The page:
Your hair goes through a natural cycle of growth consisting of three phases. Roughly 90 percent of your hair is in the growth phase at any given time with the rest either in a period of transition or rest. After these three phases have been completed, the old hairs are shed to make way for new growth.
The cycle of hair growth continues throughout your life.
Though the phases themselves remain the same, their length or the number of hairs in each phase can change.
Hormonal changes, chronic stress, and medications or medical conditions can cause the hair to move to the next phase prematurely, which can result in hair loss or thinning hair.
Hair loss is often considered primarily a male issue, but it is estimated that over 50 percent of women will experience noticeable hair loss in their lives.
In fact, female-pattern hair loss (androgenetic alopecia) affects 30 million women in the United States alone.
The good news is treatment options exist.
Topical treatments like minoxidil have been approved by the FDA for female-pattern hair loss but if you’re not quite ready to make that jump, you may want to try a natural supplement like biotin.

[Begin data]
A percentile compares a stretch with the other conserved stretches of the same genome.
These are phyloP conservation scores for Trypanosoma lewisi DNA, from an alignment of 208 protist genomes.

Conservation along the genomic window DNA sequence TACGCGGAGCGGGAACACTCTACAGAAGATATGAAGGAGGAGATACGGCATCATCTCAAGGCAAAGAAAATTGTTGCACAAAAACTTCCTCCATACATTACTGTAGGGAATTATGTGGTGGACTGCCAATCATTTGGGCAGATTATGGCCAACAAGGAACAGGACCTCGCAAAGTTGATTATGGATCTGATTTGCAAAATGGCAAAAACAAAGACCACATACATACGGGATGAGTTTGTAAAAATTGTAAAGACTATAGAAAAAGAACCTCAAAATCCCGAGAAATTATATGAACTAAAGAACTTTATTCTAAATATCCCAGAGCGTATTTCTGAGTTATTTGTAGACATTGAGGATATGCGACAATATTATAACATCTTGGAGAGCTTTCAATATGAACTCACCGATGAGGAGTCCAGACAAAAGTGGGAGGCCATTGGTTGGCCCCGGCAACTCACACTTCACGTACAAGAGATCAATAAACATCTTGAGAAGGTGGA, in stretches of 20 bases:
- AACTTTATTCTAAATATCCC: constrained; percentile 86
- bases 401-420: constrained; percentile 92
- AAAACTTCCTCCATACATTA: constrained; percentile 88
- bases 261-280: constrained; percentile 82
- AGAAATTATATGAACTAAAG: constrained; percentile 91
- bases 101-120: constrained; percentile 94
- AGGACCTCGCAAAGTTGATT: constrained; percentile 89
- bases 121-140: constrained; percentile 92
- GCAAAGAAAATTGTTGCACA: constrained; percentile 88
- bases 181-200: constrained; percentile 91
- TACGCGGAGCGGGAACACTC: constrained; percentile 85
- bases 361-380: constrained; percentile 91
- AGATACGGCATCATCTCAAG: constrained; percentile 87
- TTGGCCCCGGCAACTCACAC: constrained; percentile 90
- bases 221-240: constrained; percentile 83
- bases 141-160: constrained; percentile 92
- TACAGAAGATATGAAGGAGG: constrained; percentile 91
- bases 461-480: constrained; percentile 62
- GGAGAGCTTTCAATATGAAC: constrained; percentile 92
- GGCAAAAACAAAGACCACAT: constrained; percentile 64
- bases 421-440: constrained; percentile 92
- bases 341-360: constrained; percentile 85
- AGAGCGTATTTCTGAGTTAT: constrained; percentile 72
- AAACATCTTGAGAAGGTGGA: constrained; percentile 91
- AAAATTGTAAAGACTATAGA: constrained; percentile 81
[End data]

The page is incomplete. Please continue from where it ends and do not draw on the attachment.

Below we’ve compiled the information you need to know to determine whether biotin is the hair growth remedy you’ve been looking for. Read on to learn what biotin is, whether it works for hair growth, and how much you should take. We’ve also reviewed its safety and potential side effects.
Biotin is a water-soluble B vitamin, though it is sometimes known as vitamin H. This nutrient plays a role in helping the body convert food into fuel by metabolizing carbohydrates and breaking them down into glucose.
Along with other B complex vitamins, biotin is required for healthy hair, skin, and eyes — it’s also important for healthy nervous system function.
It is quite rare to be deficient in biotin, as many foods contain biotin. Some of the richest food sources of biotin include eggs, meat (including organ meats), fish, nuts, and seeds.
Symptoms of biotin deficiency may include dry skin, hair loss, fatigue, swollen tongue, dry eyes, insomnia, and depression.
Biotin deficiencies may be seen in patients taking long-term antibiotics or antiseizure medications and people with digestive diseases like Crohn’s that interfere with the absorption of nutrients.
Biotin has become a popular over-the-counter supplement for hair growth, available in tablets as well as gummies. The real question, however, is whether it actually works.
There is limited evidence to suggest increased biotin intake promotes hair growth, but several studies show that it may strengthen the hair and help reduce shedding. Stronger hair means less breakage which, combined with reduced shedding, could help your hair look thicker or fuller even if you don’t actually experience any additional growth.
For some women, that’s more than enough.
In one 2015 study, women with thinning hair were given an oral supplement that contained biotin and several other ingredients or placebo twice daily for 90 days.
At the end of the study, participants taking the supplement with biotin and other ingredients experienced not only a reduction in hair shedding, but significant hair growth in the areas affected by hair loss.